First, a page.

June 13, 2021

The Glorious Islands become a national nature reserve

Good news for green turtles (Chelonia mydas) and nested (Eretmochelys imbricata) who come to make their nests there, sharks and rays which pass by and a few others: long-beaked dolphins, whales, reef fish… The Glorieuses National Nature Reserve is officially created. She is 170e of France. The decree, dated June 8, was published in Official newspaper Thursday June 10. The Indian Ocean archipelago, located in the Mozambique Channel, north-west of Madagascar, therefore trades its title of simple marine park acquired in 2012, for a more protective status.

The classification of these atolls and these islands, which represent oases of life in the middle of the ocean, was a bit laborious. The first prefectural decrees aiming to limit the impacts on these ecosystems date back to 1975. The objective of the decree published on Thursday 10 June is to conserve biodiversity over its 4.3 km² of land and in its waters under French jurisdiction which extend over 43,700 km² around.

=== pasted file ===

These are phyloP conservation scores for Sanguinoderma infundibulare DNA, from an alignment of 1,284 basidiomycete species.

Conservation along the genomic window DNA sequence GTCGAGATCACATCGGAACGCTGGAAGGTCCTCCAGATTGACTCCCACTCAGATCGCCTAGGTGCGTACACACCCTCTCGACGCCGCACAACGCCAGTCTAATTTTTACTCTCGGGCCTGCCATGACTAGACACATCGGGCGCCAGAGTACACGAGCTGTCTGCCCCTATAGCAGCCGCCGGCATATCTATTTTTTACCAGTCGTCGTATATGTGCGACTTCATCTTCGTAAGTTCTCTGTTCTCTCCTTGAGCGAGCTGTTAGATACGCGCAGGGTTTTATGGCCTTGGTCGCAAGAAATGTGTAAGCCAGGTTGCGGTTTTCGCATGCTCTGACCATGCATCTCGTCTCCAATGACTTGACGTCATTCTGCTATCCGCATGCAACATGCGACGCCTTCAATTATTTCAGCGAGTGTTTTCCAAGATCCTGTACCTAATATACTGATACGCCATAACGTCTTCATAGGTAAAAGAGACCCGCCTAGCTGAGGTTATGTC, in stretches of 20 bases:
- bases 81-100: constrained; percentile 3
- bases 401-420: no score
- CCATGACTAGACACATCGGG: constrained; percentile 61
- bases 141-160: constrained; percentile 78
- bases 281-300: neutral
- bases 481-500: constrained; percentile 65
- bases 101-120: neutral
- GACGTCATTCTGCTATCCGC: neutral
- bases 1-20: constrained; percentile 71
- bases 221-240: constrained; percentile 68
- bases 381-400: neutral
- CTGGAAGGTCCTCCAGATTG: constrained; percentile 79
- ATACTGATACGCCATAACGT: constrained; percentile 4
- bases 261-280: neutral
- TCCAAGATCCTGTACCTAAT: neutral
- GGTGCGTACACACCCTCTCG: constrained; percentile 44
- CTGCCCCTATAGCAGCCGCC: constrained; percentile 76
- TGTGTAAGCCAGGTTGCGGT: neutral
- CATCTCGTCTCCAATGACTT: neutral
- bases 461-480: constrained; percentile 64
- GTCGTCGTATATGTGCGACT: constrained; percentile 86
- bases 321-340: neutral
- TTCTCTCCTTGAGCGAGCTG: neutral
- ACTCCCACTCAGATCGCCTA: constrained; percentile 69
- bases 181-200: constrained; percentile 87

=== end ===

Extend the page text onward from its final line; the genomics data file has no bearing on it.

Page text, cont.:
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Involve the riparian states

With the advice of a scientific council and an advisory committee of the reserve, the prefect administrator of the French Southern and Antarctic Lands (TAAF) has three years to develop a management plan capable of “Contribute to strengthening neighboring ecosystems in a context of strong anthropogenic pressures, in particular linked to illegal fishing and climate change”, says the decree, signed by five ministers. It is expected that the riparian states will be there “Associates”.

The archipelago and, overall, the islands of the western Indian Ocean constitute one of the 35 “hot spots” of terrestrial biodiversity. There are land birds like the Glorious Bulbul (Hypsipetes madagascariensis), a local passerine bird, six species of reptiles, two of which are endemic, insects and native plants too… But since the human settlement in 1882 on the island of Grande Glorieuse – France took possession of the place ten years later -, many colonies of seabirds have gradually disappeared. Scientists identify at least five species that were extinct between 1880 and 2004, due to hunting, collecting eggs and guano, disturbance caused by humans, cats and rats introduced there, but especially the destruction of the native forest, replaced by a coconut grove. Sooty terns (Onychoprion fuscatus) will now nest on the Ile du Lys.

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